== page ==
Energy giant BP has reported
record annual profits as it scaled back plans to reduce the amount of oil and gas it produces by 2030.
The company's profits more than doubled to $27.7bn (£23bn) in 2022, as energy prices soared after Russia invaded Ukraine, came as the firm scaled back plans to cut
carbon emissions by reducing its oil and gas output.
The company - which was one of the first oil and gas giants to announce an ambition to cut emissions to net zero by 2050 - had previously
promised that emissions would be 35-40% lower by the end of this decade.
However, on Tuesday it said it was now targeting a 20-30% cut, saying it needed to keep investing in oil and gas to meet current
Global warming is projected to commit over one-third of the Earth’s animal and plant species to extinction by 2050 if current greenhouse gas emissions trajectories continue — a catastrophic loss that
would irreversibly reduce biodiversity and alter both ecosystems and human societies across the globe. In fact, more than a million species may be at risk of future extinction due to global warming,
and we’re already seeing the first extinctions.
A Guide to Water Cremation
Also known as Resomation, Aquamation, or Bio Cremation, here’s what you may want to know about how flame-free cremation works and where it happens.
Alkaline hydrolysis, also known as water cremation, is an alternative form of cremation that
does not involve flames. It is available as a funeral choice in Canada and some parts of the U.S., but it is not yet available in the U.K. although plans for the first water cremation facility are
currently under discussion.
What is alkaline hydrolysis?
Alkaline hydrolysis is a process that breaks down the body’s tissues, leaving the person’s bones, which are turned into a fine and very white “ash.”
Resomation, Aquamation and Bio-Cremation are brand names associated with the process, while water cremation, liquid cremation, flameless cremation and green cremation are all terms used to describe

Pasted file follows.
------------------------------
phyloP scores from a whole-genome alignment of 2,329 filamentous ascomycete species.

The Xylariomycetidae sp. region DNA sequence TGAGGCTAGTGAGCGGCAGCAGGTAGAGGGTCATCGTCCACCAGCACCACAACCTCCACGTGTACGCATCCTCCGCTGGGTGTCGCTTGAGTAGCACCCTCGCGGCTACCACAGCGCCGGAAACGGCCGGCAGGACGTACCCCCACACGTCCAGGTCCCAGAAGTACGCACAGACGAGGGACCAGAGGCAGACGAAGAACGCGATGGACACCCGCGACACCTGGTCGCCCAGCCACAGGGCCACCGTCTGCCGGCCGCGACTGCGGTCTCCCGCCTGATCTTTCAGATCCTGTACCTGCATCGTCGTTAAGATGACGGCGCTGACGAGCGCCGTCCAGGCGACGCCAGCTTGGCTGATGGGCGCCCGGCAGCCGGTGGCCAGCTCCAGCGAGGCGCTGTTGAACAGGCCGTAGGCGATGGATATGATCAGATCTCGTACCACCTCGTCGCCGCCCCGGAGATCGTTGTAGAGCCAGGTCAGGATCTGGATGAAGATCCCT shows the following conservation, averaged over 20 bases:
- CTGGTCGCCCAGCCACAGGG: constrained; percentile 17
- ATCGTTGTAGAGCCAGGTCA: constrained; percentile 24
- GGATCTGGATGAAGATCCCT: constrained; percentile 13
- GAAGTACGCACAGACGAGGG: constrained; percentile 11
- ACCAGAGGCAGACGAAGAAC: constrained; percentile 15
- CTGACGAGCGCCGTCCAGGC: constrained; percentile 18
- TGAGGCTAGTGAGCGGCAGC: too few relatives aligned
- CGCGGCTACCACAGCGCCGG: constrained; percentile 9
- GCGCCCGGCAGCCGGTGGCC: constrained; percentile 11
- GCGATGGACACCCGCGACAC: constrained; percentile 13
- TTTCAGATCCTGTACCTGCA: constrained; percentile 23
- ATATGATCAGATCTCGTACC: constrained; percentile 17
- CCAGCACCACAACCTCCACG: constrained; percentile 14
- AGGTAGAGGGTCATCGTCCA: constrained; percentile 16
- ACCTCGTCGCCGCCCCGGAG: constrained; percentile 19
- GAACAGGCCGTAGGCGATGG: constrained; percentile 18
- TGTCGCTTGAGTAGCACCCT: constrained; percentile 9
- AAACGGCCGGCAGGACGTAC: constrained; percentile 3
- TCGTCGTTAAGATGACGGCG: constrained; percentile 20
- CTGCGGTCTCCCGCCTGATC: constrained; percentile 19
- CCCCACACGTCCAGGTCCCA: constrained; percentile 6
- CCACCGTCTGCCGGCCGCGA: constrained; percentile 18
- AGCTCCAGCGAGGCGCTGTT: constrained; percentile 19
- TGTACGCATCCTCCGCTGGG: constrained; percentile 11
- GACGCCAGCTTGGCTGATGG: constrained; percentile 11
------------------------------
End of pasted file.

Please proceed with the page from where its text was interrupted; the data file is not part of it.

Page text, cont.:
Ice-busting storms and warmer waters fueled by rising temperatures are diminishing the ice
cover that harp seals need to survive during their first vulnerable weeks of life. Without thick, solid ice expanses, seal babies drown or are crushed by broken-up chunks of ice.
Transport has become the largest emitting sector of the UK economy, accounting for
How do the cost, time and carbon emissions of a single journey from
London to Amsterdam by plane, compare to travelling by train? (Assumptions: the start and end location are the main train terminal in the centre of each city; travel costs are for the cheapest
advance tickets bought in advance and include all connecting journeys; carbon emissions are calculated using UK government greenhouse gas emissions factors for short-haul flights, ferry and
international rail travel.)
Small changes to your behaviour at home will help
you use less energy,
cutting your carbon footprint and your energy bills:
Put on an extra layer and turn down the heating a degree or two.
Turn off lights and appliances when you don’t need them.
Replace light bulbs with LEDs or other low-energy lights.
Make simple changes to how you use hot water, like buying a water-efficient shower head.
Make sure your home is energy efficient. Check the building has proper
insulation, and consider draught-proofing windows and doors. If you are in
rented accommodation, lobby your landlord to make sure the property is
Switching energy supply to a green tariff is a great way to invest in
energy sources – and could save you money on bills too.
Everything we use as consumers has a carbon footprint.
Avoid single-use items and fast fashion, and try not to buy more than you need.
Shop around for second-hand or quality items that last a long time.
Put your purchasing power to good use by choosing brands that align with your new green aspirations.
Try to minimise waste
Repair and reuse.
Give unwanted items a new life by donating them to charity or selling them on.
Avoid wasting food.